So after hearing this  EP and seeing that they had been the focus of a Guardian article last year I was genuinely shocked that they only had around 100 Twitter followers at the time of reviewing. Surely on the evidence of this EP those numbers are destined to rocket?

8/10

by Joe Lepper

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Hospitality – Trouble

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Hospitality – Trouble

Posted on 23 January 2014 by Joe

Hospitality produced one of the best, if not the best debut album, we’ve heard in recent years back in 2012. The Brooklyn trio’s self titled release on Fire Records was a masterclass in indie music songwriting, with singer Amber Papini’s delivery and lyrics perfectly encapsulating the thoughts of young urbanites trapped in boring office jobs and dreaming of a better life.

hospitality_promo

But what also marked them out was that they had enough savvyness to appeal to a far wider audience than the likes of our little indie music blog. No less than Rolling Stone placed the album in their top 50 of that year.

We are happy to report that critical acclaim coupled with the chance to step out of their boring office jobs and spend more time on  their music hasn’t dampened their appeal. This second album is as stunning as their debut and shows a band progressing nicely, with guitars and synths powering them on together with clear influences from the 1970s world of progressive rock. More importantly though they still have some darn good tunes too.

Considering they have been knocking around since 2007 its no wonder they emerged in 2012 seemingly fully formed and were ready and able to produce a second great record.

Opener Nightingale sets the tone of the album well. Papini’s vocals over a crashing indie pop intro, then a 70s rock guitar riff, then slow again. Its like the Pixies meets King Crimson, the latter act being cited as a key influence on this album.

Papini’s voice sounds even better here on this album too, with a mix of croaky vulnerability and power, reminiscent of The Cardigans Nina Persson.

There’s some top singles to be harvested from this album as well. Miss Your Bones showcases some of the Wire and Gang of Four influences of the band and is a real treat with its choppy chords. They do slowies too. Sullivan being the pick of these.

With this strong release and a European tour being planned for 2014 we feel confident that they have a justified top billing in our Ones To Watch For 2014 feature.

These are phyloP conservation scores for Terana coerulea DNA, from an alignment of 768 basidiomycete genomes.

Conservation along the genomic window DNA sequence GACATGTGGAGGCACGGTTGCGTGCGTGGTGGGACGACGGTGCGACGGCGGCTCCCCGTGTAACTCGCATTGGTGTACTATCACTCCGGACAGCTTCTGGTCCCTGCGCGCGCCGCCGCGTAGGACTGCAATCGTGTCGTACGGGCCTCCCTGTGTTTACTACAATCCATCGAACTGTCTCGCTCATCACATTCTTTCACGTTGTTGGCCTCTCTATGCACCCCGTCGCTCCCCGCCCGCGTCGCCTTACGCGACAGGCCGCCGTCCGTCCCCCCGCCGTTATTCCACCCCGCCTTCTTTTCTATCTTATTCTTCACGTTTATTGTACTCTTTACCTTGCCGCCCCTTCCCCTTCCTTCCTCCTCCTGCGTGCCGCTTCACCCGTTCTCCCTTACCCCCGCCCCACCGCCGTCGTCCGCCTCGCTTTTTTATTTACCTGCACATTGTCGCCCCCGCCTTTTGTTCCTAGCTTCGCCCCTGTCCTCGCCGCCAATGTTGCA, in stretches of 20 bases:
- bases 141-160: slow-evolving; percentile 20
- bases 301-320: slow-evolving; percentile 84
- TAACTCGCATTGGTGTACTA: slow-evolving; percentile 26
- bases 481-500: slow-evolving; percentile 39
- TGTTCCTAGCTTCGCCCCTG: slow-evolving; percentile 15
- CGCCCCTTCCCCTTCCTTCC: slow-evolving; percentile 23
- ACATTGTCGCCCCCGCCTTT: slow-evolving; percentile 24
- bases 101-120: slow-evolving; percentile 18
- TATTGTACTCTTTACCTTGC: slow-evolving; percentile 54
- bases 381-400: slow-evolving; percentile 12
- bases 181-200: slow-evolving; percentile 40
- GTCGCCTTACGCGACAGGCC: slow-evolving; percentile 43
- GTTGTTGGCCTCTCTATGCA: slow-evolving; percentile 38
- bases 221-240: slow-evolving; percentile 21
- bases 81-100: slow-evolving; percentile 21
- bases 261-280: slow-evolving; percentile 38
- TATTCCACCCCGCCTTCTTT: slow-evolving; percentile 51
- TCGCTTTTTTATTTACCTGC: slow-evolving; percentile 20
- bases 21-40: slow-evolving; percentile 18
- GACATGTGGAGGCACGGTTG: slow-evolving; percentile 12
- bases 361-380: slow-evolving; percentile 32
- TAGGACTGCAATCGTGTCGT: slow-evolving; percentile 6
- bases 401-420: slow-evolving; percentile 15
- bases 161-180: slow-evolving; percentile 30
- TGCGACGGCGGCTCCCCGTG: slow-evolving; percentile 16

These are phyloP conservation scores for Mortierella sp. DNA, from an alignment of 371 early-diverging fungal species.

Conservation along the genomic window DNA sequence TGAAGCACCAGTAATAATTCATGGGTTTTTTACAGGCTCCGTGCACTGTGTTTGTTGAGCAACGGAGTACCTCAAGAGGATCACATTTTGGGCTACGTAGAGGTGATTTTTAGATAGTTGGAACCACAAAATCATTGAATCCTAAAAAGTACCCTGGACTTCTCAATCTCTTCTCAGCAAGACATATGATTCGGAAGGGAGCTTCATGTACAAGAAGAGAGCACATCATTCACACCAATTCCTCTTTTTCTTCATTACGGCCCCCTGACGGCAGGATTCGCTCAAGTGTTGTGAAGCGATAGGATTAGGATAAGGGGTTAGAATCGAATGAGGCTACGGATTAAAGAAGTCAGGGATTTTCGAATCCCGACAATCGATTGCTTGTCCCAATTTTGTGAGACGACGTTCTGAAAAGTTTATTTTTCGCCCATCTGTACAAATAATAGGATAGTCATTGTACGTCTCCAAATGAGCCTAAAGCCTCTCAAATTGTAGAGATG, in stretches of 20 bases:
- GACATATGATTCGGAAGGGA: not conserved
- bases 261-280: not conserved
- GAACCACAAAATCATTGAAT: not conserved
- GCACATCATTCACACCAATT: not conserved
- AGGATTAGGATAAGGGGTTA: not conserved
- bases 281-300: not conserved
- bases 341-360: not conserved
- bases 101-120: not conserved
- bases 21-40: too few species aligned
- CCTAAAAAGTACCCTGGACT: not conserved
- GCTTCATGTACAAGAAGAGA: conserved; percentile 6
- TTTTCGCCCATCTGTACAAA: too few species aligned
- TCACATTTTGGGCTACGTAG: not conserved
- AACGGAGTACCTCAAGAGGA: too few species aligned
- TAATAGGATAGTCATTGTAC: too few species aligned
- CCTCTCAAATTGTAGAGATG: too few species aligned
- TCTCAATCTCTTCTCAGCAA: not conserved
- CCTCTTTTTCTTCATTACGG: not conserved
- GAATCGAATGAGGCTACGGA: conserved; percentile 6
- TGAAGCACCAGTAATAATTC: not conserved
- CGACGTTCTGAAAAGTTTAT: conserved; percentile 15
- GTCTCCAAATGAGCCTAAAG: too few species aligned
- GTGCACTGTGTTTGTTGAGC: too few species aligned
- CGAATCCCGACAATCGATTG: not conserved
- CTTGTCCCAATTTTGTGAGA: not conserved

9/10

by Joe Lepper

Trouble is released on Fire Records on 27 January.

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Broken Family Band – It’s All Over

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Broken Family Band – It’s All Over

Posted on 21 January 2014 by Joe

After eight years of fun live shows, five albums and genre crossing pop the Broken Family Band called it quits in 2009.

For their passionate fanbase it was a sad moment. A band whose back catalogue was packed full of catchy songs skipping merrily across indie, rock, folk and Americana and all glued together by frontman Steven Adams’s clever, witty lyrics was no more.

The Broken Family Band

The Broken Family Band

In the great annals of music, whatever they may be, Broken Family Band will be lucky to get a footnote but that doesn’t make this compilation album any less important. In fact, listening back to these tracks this is just about the most essential album I can currently think of for any collection. Sure, they never fully captured their live spirit on disc. But the songs here are nevertheless awesome pop, bittersweet but never sad, and fun without ever straying into parody. Take Living in Sin, about falling in love with a Satanist, there is just the right balance of comedy and sorrow. On For Milton Mapes they set the template for John Grant’s magnificently melancholy solo work.

As a collection this hits the nail on the head. All their fan’s favourites are here from Hey Captain, with its indie rock breakdown midway through, to the electric guitar pop of At the Back of the Chapel, its got tracks that seem familiar, but never stormed the charts or garnered huge radio play.

But as the compilation moves along the country twinge becomes more of a full twang and it seems clearer how they were getting increasingly hard to pigeon hole and market.

An appreciation of whether you are a Broken Family Band kind of person will probably best lie in final track John Belushi, which for me perfectly encapsulates their blend of laughter with sadness and pop with country.